I’ve always been a fan of statistical data. They’re an objective way to reinforce or debunk misconceptions. While a hobby such as figure collecting may not seem to benefit from the inclusion of stats, I beg to differ. For one, numbers can provide and help us project what a company’s future moves will be, even “predict” product lines and such. At first I didn’t think that going on such a tedious and seemingly pointless crusade to crunch manufacturer data would yield any fruitful results, but to my surprise, they did. The first company I’ll be covering would be Alter. Future articles would cover other manufacturers and data shall be used as comparative analysis.
The image above is a little table I did reflecting the different price points that Alter has sold their figures over the years. A thing to note about the numbers above is that limited, exclusive and collaborative figures (Alpha X Omega, etc.) were not included. All of the figures represented here are standard release. Rereleases were counted as only one figure.
Over the years, Alter has been consistent in releasing at least 20-30 figures a year with the peak being in 2007. However, what’s more interesting is that between 2007 to 2008, there was a change in how Alter marketed their products so it seems. 4800 yen was the “sweet spot” for Alter in 2007 and yet, they settled into 7140 yen as their new standard price for their future releases in 2008. This can be due to a number of factors such as increase in production costs, increased build quality, economic factors or a change of focus in the market targeted. Moreover from 2008-2011, we can see that 7140 yen is not only the new standard price, but is actually becoming the new minimum price that Alter is charging for their figures. Over time, this means that we should expect most if not all Alter figures to be priced at 7140 yen or higher. Clearly, Alter is marketing itself as a maker of premium products and their price structure reflects that. It is also interesting to note that Alter is the only mainstream figure company (not including Daiki Kougyo and other smaller manufacturers) that charges 13000 yen and above for figures. Whereas in the earlier years, Good Smile Company and Max Factory (as will be seen in future installments) have had higher average prices than Alter, the past 2 years (2010 and 2011) have seen this trend reversed with Alter now commanding top dollar (or yen in this case).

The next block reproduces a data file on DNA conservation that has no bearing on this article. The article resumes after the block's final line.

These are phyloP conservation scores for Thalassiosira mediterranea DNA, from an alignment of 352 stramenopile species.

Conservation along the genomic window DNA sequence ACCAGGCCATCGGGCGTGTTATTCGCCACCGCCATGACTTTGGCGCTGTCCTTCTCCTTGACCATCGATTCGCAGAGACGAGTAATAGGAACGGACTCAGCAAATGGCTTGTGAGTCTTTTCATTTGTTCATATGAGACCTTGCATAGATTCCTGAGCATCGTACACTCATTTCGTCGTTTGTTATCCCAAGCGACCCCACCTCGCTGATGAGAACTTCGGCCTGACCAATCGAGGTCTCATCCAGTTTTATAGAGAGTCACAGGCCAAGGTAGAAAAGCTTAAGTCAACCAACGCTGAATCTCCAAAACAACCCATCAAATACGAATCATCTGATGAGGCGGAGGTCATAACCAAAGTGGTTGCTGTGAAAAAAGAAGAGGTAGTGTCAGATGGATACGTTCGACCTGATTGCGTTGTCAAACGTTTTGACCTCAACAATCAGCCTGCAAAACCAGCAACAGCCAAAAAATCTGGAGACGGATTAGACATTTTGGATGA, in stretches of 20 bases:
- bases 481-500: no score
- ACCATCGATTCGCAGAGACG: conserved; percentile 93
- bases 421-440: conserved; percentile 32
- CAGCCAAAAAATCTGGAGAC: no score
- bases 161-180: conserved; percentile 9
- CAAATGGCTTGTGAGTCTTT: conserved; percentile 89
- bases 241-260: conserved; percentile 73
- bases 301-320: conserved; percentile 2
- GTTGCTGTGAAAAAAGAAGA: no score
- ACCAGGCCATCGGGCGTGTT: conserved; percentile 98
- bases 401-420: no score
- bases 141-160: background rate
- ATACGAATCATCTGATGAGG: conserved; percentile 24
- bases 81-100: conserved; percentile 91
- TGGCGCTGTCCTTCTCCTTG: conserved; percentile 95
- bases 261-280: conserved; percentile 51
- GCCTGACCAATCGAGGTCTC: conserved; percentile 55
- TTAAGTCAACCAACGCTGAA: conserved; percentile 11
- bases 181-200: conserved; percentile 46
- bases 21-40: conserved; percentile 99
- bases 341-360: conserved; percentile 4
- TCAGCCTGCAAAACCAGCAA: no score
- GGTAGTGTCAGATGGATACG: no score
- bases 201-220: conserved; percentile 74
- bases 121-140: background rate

In terms of scales, we can see that over the years, Alter has generally avoided going over 1/7 scaling and in fact most (but not all) of their 1/7 figures only come from one series, Mahou Shoujo Lyrical Nanoha, which means that it’s almost certain that a bigger part of their products would be scaled at 1/8. It’s quite interesting to note that Alter actually started with some 1/5 figures which is a weird scale nowadays (both came from Evangelion). The most interesting thing to note about their scaling distribution is that from 2010 to 2011, there has been a startling increase in percentage of 1/7 figures produced or to be produced. While it is too early to be certain, it would not be surprising if more 1/7 figures make their way into the Alter production line.